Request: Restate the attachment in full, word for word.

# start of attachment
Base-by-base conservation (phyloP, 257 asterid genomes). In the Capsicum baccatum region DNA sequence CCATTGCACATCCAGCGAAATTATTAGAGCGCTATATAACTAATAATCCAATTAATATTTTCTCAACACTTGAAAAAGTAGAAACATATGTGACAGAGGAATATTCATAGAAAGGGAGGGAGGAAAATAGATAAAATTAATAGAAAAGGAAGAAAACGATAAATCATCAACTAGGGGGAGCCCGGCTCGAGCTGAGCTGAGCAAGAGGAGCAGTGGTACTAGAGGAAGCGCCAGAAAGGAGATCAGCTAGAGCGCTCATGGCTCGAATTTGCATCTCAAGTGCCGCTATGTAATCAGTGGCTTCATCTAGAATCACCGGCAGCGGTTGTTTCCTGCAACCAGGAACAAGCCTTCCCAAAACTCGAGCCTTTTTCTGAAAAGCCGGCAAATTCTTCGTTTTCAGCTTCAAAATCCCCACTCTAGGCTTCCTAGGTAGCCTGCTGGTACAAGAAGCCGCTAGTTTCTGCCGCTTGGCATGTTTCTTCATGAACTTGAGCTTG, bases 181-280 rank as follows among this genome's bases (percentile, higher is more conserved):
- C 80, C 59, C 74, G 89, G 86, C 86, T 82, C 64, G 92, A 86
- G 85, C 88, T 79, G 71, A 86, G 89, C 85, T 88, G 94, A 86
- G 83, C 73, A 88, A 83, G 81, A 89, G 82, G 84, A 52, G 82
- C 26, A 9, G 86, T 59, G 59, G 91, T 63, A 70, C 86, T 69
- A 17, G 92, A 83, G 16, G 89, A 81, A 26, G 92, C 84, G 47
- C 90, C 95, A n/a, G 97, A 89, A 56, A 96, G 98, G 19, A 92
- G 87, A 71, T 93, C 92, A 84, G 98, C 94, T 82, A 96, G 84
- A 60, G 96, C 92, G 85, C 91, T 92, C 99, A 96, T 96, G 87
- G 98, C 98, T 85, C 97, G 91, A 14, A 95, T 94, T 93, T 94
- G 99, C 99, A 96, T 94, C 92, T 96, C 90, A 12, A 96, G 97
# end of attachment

Base-by-base conservation (phyloP, 257 asterid genomes). In the Capsicum baccatum region DNA sequence CCATTGCACATCCAGCGAAATTATTAGAGCGCTATATAACTAATAATCCAATTAATATTTTCTCAACACTTGAAAAAGTAGAAACATATGTGACAGAGGAATATTCATAGAAAGGGAGGGAGGAAAATAGATAAAATTAATAGAAAAGGAAGAAAACGATAAATCATCAACTAGGGGGAGCCCGGCTCGAGCTGAGCTGAGCAAGAGGAGCAGTGGTACTAGAGGAAGCGCCAGAAAGGAGATCAGCTAGAGCGCTCATGGCTCGAATTTGCATCTCAAGTGCCGCTATGTAATCAGTGGCTTCATCTAGAATCACCGGCAGCGGTTGTTTCCTGCAACCAGGAACAAGCCTTCCCAAAACTCGAGCCTTTTTCTGAAAAGCCGGCAAATTCTTCGTTTTCAGCTTCAAAATCCCCACTCTAGGCTTCCTAGGTAGCCTGCTGGTACAAGAAGCCGCTAGTTTCTGCCGCTTGGCATGTTTCTTCATGAACTTGAGCTTG, bases 181-280 rank as follows among this genome's bases (percentile, higher is more conserved):
- C 80, C 59, C 74, G 89, G 86, C 86, T 82, C 64, G 92, A 86
- G 85, C 88, T 79, G 71, A 86, G 89, C 85, T 88, G 94, A 86
- G 83, C 73, A 88, A 83, G 81, A 89, G 82, G 84, A 52, G 82
- C 26, A 9, G 86, T 59, G 59, G 91, T 63, A 70, C 86, T 69
- A 17, G 92, A 83, G 16, G 89, A 81, A 26, G 92, C 84, G 47
- C 90, C 95, A n/a, G 97, A 89, A 56, A 96, G 98, G 19, A 92
- G 87, A 71, T 93, C 92, A 84, G 98, C 94, T 82, A 96, G 84
- A 60, G 96, C 92, G 85, C 91, T 92, C 99, A 96, T 96, G 87
- G 98, C 98, T 85, C 97, G 91, A 14, A 95, T 94, T 93, T 94
- G 99, C 99, A 96, T 94, C 92, T 96, C 90, A 12, A 96, G 97